As Condon's movie begins, there are small but significant differences from the 1991 movie. The opening fleshes out the story of how the spoiled prince (Dan Stevens) mocked an old beggar woman — who, he learned too late, is an enchantress (Hattie Morahan) who cast the spell on him and his servants.
Then we meet the fair Belle (Emma Watson), the bookworm who is misunderstood by the residents of "this poor provincial town." Watson's Belle is not just a romance-novel fan but an inventor, like her father, Maurice (Kevin Kline), and shocks the townsfolk when she suggests little girls should learn to read.
When Maurice stumbles upon the Beast's castle, Belle rides to rescue him, sacrificing herself to become the Beast's prisoner in her father's place. She gets a warmer welcome from the castle's staff, all transformed to household objects: Lumière (Ewan McGregor), the candelabra; Cogsworth (Ian McKellen), the clock; Mrs. Potts (Emma Thompson), the teapot, and her son, teacup Chip (Nathan Mack); Mme. de Garderobe (Audra McDonald), the wardrobe; Plumette (Gugu Mbatha-Raw), the feather duster; and a new character, the wardrobe's harpsichord husband, Maestro Cadenza (Stanley Tucci).
It's here where the new movie is at its weakest, as Condon and crew turn the warmly drawn characters of the 1991 version into hyper-realistic computer-animated figures that are more creepy than friendly. The new rendition of Lumière's musical number "Be Our Guest" runs so close to the animated version that one wonders why Disney bothered, aside from financial reasons.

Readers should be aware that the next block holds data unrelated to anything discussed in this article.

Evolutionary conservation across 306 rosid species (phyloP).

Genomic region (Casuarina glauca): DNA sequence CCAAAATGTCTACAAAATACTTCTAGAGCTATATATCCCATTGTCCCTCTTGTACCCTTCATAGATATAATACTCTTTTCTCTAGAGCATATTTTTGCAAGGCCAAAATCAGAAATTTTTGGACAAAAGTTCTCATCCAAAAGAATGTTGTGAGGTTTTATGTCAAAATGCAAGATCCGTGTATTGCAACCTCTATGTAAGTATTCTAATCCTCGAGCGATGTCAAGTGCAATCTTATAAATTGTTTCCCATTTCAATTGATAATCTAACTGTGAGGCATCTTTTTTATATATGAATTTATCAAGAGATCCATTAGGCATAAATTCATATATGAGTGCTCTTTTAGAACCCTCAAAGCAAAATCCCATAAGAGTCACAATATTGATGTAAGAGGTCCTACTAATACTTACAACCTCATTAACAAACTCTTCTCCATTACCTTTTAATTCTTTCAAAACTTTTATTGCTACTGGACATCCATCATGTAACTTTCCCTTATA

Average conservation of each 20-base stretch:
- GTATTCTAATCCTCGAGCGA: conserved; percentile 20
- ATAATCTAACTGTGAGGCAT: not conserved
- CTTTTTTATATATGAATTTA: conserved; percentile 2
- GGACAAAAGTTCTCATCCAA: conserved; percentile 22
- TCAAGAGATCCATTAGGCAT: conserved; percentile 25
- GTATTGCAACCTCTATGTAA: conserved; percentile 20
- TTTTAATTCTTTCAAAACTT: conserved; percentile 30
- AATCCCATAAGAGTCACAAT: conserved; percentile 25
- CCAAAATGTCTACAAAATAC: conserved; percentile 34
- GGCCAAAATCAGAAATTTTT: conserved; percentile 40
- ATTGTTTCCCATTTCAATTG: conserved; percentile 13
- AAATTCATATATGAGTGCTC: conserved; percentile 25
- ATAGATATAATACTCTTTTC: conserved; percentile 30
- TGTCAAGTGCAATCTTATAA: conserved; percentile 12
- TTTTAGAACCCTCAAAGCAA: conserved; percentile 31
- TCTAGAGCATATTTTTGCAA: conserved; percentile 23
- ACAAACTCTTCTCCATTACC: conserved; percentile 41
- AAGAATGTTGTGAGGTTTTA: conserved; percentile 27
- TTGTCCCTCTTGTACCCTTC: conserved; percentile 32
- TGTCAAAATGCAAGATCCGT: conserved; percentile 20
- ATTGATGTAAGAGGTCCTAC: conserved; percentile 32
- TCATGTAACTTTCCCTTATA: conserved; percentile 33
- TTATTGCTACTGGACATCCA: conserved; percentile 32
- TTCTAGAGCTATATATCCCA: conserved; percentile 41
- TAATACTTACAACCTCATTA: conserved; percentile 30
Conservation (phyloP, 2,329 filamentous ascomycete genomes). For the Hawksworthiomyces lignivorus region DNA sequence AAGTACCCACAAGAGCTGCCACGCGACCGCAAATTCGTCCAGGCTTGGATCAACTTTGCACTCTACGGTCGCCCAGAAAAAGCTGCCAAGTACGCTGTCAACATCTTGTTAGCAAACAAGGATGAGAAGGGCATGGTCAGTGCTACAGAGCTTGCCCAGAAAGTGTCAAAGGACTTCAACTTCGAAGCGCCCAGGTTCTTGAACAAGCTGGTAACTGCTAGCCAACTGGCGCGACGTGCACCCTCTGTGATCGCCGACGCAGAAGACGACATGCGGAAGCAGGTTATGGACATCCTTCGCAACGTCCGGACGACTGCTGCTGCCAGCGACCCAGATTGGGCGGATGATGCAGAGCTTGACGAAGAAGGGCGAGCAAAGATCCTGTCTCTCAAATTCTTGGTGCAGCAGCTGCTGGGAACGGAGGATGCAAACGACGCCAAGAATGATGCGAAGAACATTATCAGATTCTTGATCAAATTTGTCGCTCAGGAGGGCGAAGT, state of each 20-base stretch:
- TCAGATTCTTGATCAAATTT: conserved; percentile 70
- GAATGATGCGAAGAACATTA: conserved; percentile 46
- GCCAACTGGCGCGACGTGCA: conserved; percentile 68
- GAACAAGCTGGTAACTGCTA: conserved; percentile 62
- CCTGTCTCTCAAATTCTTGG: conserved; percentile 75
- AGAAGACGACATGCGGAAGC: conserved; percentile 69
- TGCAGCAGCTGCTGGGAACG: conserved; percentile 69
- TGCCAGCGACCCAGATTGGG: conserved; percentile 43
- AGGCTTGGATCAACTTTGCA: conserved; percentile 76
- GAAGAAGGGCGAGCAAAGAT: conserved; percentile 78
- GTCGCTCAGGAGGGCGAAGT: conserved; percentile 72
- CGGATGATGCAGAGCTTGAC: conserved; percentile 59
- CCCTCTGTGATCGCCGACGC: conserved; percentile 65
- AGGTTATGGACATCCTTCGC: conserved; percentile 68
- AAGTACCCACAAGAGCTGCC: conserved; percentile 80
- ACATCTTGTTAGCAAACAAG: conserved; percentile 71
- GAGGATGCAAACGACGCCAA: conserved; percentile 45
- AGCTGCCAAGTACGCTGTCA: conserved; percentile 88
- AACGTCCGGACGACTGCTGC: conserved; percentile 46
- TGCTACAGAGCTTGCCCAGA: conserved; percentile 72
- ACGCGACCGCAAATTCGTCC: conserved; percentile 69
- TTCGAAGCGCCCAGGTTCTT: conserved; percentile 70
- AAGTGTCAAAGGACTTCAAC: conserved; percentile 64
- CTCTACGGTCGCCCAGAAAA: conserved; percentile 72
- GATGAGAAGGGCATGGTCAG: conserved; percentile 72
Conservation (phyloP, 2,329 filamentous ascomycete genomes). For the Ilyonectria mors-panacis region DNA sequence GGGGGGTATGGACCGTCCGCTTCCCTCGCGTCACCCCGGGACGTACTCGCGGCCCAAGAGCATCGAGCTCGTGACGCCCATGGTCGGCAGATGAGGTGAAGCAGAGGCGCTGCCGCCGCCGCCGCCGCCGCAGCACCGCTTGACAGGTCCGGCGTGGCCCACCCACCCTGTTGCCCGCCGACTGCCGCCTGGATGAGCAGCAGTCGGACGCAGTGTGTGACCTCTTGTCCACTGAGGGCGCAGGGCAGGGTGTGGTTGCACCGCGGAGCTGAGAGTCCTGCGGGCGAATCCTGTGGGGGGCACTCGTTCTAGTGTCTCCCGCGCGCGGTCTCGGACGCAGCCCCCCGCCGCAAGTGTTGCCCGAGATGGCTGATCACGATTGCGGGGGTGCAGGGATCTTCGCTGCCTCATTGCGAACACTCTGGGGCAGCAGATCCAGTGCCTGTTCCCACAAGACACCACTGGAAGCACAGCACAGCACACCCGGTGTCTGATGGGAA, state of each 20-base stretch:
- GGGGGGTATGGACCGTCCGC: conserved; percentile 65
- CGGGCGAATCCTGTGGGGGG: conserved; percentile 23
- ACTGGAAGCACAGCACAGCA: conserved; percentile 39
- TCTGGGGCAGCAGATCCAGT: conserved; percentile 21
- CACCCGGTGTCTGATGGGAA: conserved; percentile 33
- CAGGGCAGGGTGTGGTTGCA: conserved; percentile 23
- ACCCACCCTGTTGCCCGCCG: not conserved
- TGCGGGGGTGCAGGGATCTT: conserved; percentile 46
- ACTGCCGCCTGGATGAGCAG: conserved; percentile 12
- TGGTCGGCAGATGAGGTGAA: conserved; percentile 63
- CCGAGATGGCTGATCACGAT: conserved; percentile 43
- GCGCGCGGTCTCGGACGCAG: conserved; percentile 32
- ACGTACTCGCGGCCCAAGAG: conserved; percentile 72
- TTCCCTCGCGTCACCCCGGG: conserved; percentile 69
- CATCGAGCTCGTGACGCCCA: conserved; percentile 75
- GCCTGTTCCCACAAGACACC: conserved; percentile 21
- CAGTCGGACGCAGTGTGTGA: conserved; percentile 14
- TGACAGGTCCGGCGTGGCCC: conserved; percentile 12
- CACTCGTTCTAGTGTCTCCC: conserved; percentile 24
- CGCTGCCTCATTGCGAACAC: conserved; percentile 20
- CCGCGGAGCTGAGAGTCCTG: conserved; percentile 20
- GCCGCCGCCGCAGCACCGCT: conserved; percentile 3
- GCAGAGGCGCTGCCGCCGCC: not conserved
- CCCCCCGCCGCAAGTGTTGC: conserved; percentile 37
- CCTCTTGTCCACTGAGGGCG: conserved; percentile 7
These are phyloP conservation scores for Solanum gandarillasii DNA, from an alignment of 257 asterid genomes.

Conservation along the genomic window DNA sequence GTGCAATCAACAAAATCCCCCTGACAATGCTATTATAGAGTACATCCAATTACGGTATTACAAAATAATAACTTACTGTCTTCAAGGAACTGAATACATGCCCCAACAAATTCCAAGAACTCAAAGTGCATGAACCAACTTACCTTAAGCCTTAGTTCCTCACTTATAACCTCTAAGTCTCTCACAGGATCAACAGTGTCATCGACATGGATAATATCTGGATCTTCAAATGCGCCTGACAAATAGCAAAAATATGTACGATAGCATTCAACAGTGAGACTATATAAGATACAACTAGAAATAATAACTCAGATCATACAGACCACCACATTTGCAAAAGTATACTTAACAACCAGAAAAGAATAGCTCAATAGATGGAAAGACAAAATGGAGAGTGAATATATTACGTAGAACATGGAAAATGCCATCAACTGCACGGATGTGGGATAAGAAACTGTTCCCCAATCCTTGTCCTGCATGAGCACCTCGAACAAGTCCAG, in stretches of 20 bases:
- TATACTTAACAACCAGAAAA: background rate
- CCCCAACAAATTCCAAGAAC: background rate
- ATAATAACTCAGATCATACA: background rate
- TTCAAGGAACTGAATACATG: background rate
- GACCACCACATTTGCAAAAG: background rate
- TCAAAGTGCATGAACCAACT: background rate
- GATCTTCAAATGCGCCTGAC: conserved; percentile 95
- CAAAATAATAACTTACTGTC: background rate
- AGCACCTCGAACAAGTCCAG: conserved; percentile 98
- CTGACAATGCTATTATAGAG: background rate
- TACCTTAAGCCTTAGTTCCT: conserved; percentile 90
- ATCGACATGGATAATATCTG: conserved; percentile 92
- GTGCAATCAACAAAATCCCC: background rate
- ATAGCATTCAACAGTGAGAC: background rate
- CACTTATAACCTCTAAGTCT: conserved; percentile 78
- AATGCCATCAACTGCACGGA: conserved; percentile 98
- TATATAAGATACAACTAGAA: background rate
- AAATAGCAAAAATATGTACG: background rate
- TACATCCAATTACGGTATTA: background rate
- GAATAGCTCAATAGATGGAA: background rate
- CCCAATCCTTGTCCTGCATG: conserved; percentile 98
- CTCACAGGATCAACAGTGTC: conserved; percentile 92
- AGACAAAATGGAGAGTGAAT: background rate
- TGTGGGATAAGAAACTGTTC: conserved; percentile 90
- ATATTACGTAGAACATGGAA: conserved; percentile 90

There are new songs, with Tim Rice writing lyrics to Menken's music, much as he did for Disney's Broadway adaptation. (Ashman died just before the 1991 version hit theaters.) The movie's new songs (different from the Broadway additions) don't come close to Ashman's witty wordplay or the toe-tapping familiarity of the old songs, though Beast's lament "Evermore" gives Stevens a nice moment to pour out the tragic hero's broken heart. (Stevens' vulnerability suits the song better than Josh Groban's operatic rendition, which plays over the final credits.)
There are some story diversions in the new script, credited to Stephen Chbosky ("The Perks of Being a Wallflower") and Evan Spiliotopoulos ("The Huntsman: Winter War"), and some work better than others. The deeper backstory of Maurice and Belle's relationship is touching. There's a darker edge to her arrogant suitor, Gaston (Luke Evans). And Josh Gad (who voiced Olaf in "Frozen") makes comic hay out of the sycophancy of Gaston's sidekick LeFou.
The suggestion of LeFou being gay for Gaston has generated a lot of pre-release controversy, which seems silly once you watch the movie. The homoerotic subtext is slight, conveyed mostly in Gad's performance of the song "Gaston" and the sly twist he puts on a lyric like, "You can ask any Tom, Dick or Stanley, and they'll tell you whose team they'd prefer to be on."
What makes this "Beauty and the Beast" worth watching is to see Emma Watson, miles beyond her Hermione Granger years, blossom as a mature leading lady. Watson reveals a fair singing voice — stronger than Emma Stone's in "La La Land," a movie Watson turned down to do this — while also showing the plucky charm, grace and intelligence of the "most peculiar mademoiselle" who learns to love a beast.